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Sunday, July 10, 2016


Hello dear friends!  Staying cool?  I won't rub it in by telling you that the weather here has been delightful.  Could do with some rain, but pretty perfect overall.  We've been staying up late to study the stars.  Below are two pictures that my son, Scott, took of the night sky.
  The pictures weren't photo-shopped, that's what the sky  actually looks like.  One of the many reasons I love it here.  These are pictures of our little guest shed that Jamie and Ran built.   I think it looks like a fairy tale illustration, as does the delphiniums and hollyhocks growing by the door.
If you want to have a big impact in your garden, grow hollyhocks.  We have some in the backyard that are over nine feet high.


We're a finally starting to harvest vegetables in the garden and are relying on it for most of our food once again.  Been a bumper year for peas, which I blanch and  freeze because no one likes the canned ones.

So far we've frozen about a gallon of them.  I first freeze them on cookie sheets so they don't stick together before putting them in freezer bags, then it's easy to just portion out as many (or as few) that we need for soups and pot pies.

Other crops that are being gathered are broccoli, cauliflower, lettuce, spinach, green onions, and soon we'll have zucchinis.  Getting rather tired of cauliflower, but we had this interesting recipe today for cauliflower cheesy bread to use some up.  It was very good and great for those of you that are trying to eat gluten-free.  We served ours with some of our home-canned spaghetti sauce.  It was a hit.


Well, the birds are just taunting us by eating all the cherries on the bottom branches and leaving those that we can't reach at the top.  I finally gave up.  Cherries were on sale for $1.79/ lb, so I bought about 15 pounds and canned 8 pints of cherry juice (it can be diluted to make more)  using my steam juicer.  Once the juice was extracted, I had a lot of mash left over that I couldn't bear to waste, so I plopped it into a jelly bag and extracted enough juice to make six half-pints of cherry jelly.  BTW, cherry juice is very good for inflammation, particularly gout. People always tell me that they wish they knew how to can.  Well, no one taught me.  I learned by reading how-tos and by following the instructions that came with the canners.  How I would have loved to have had YouTube back then!  Just to say, that if you really want to learn something, there's no excuses now days.  Most wishes can be fulfilled by dint of hard work, I've discovered.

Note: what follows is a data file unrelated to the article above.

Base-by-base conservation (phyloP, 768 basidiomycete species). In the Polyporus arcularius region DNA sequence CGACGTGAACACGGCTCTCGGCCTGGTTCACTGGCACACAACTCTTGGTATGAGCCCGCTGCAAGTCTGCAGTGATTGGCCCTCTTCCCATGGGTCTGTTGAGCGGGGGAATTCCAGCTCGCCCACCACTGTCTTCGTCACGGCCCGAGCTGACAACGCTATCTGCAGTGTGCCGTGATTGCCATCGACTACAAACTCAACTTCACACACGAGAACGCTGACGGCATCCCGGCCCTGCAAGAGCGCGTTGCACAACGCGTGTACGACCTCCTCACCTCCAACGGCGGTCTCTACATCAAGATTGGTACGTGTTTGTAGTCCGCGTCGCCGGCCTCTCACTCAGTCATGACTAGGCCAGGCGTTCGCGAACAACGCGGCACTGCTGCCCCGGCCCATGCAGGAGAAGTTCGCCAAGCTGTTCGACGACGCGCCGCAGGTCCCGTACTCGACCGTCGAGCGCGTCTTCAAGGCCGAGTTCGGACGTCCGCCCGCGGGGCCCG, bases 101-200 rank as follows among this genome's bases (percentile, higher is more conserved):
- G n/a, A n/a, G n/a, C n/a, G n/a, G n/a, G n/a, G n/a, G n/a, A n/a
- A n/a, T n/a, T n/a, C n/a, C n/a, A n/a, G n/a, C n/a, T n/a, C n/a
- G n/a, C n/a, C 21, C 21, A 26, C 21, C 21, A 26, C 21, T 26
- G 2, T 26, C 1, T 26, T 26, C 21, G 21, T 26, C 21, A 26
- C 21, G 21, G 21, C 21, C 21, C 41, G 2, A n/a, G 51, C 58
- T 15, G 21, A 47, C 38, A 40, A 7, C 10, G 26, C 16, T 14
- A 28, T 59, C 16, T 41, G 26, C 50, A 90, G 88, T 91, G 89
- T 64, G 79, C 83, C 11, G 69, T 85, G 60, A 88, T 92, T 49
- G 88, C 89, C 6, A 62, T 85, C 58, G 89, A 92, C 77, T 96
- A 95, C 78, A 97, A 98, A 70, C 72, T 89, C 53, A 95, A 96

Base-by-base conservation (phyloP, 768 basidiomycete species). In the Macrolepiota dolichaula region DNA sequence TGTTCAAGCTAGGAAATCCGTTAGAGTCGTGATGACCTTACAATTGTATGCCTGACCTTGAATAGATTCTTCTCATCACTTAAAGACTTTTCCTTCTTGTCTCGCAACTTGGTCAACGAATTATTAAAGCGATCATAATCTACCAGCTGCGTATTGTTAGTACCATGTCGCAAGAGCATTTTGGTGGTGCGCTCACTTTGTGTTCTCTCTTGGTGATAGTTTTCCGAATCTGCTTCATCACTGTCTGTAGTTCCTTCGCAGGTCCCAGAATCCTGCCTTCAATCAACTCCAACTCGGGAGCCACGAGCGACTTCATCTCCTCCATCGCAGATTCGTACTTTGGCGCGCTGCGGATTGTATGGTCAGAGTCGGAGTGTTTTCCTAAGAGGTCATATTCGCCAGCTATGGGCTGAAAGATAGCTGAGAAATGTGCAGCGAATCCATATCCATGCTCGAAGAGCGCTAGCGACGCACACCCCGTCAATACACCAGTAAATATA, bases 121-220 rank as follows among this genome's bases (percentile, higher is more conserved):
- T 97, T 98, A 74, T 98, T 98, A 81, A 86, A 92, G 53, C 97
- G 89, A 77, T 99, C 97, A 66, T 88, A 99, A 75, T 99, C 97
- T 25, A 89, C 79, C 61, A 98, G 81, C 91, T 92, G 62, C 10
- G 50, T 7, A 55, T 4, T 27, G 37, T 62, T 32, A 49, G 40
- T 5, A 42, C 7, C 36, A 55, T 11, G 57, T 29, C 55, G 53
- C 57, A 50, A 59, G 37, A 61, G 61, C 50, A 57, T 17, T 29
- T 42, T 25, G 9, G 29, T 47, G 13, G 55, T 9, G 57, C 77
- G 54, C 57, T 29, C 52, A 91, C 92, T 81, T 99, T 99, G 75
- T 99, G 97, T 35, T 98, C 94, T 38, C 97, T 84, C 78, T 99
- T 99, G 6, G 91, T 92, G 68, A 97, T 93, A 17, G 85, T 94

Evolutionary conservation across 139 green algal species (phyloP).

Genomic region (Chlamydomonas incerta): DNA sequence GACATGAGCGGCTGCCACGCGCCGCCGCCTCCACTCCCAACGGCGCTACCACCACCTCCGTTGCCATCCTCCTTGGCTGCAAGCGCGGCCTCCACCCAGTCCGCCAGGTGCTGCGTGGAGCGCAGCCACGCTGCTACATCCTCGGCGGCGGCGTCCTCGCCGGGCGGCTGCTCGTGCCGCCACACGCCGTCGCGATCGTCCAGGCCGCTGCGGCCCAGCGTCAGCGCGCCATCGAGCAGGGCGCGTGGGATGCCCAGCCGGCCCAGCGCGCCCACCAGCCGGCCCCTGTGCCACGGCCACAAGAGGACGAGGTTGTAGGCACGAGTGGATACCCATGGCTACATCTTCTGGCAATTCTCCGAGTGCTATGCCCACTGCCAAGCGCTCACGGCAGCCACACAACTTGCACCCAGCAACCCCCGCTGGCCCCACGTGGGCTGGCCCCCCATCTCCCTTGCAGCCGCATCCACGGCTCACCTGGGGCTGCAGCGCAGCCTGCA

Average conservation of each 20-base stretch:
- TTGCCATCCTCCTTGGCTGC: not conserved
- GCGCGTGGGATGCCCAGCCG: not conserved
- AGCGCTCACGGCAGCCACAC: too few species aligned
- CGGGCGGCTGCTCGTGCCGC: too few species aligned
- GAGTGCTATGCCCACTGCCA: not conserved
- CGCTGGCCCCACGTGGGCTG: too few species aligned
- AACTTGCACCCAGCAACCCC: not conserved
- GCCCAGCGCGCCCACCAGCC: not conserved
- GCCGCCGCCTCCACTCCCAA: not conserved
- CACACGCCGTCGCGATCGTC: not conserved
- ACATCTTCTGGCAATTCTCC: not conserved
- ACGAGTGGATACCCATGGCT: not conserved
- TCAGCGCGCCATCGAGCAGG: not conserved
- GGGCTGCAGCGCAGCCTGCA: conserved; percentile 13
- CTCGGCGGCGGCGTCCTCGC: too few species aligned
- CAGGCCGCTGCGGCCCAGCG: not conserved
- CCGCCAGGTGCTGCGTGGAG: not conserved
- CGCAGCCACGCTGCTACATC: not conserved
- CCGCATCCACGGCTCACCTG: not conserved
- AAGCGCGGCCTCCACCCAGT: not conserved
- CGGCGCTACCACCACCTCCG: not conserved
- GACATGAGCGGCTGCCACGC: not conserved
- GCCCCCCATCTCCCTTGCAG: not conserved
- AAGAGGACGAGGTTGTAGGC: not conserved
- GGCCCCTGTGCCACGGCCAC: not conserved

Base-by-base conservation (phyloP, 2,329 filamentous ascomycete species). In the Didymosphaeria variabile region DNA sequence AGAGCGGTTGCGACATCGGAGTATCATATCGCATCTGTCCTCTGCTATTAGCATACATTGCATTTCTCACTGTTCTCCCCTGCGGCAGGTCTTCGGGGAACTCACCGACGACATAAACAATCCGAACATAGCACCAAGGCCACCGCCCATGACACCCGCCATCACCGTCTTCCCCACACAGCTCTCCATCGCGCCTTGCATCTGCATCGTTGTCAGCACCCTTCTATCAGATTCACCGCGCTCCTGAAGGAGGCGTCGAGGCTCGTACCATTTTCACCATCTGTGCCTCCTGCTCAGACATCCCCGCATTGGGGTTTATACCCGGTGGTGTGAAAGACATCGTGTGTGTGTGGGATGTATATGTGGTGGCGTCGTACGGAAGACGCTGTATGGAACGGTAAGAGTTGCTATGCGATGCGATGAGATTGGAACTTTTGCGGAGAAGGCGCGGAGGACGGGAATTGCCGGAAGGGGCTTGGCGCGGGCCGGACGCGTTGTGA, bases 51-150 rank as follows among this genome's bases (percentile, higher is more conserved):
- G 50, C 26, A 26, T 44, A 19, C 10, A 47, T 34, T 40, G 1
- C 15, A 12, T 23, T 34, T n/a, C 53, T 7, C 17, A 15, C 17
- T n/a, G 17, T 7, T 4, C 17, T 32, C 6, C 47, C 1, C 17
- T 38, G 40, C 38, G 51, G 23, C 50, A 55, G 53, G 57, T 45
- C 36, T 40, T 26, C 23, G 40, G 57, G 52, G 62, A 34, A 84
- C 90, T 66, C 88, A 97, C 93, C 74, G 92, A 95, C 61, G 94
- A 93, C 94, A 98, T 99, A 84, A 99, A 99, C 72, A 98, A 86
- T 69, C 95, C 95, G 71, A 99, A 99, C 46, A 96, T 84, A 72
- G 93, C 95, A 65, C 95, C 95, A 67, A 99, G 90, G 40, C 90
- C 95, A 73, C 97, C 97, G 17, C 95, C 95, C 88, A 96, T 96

Basic Jelly Recipe

3 1/2 C. fruit juice
5 1/4 C.  sugar
3 Tbsp. pectin

Place fruit juice and pectin in a large pot and bring to a hard boil (a boil that cannot be stirred down)  for 1 minute.  Add the sugar and bring to a hard boil.  Boil an additional 1 minute.  Place in sterilized jars, leaving 1/4 inch headspace. Place lids and caps on jars.  Process in water bath for 15 minutes.

Oh!  I almost forgot!  Eggs were 60 cents a dozen, so I bought five dozen and froze them for future baking.  To freeze eggs, you simply whip them up and pour them into ice cube trays and freeze.  Then just pop them out and place in a freezer bag.  When you want to use them for baking (I wouldn't recommend them for eating)  just thaw out and use as you would any egg.  The trays I used were a bit smaller than a large egg, which is ok, because most recipes will work with smaller eggs, or use two  cubes for one jumbo egg. Now I'm all set for eggs for the rest of the year for just three dollars!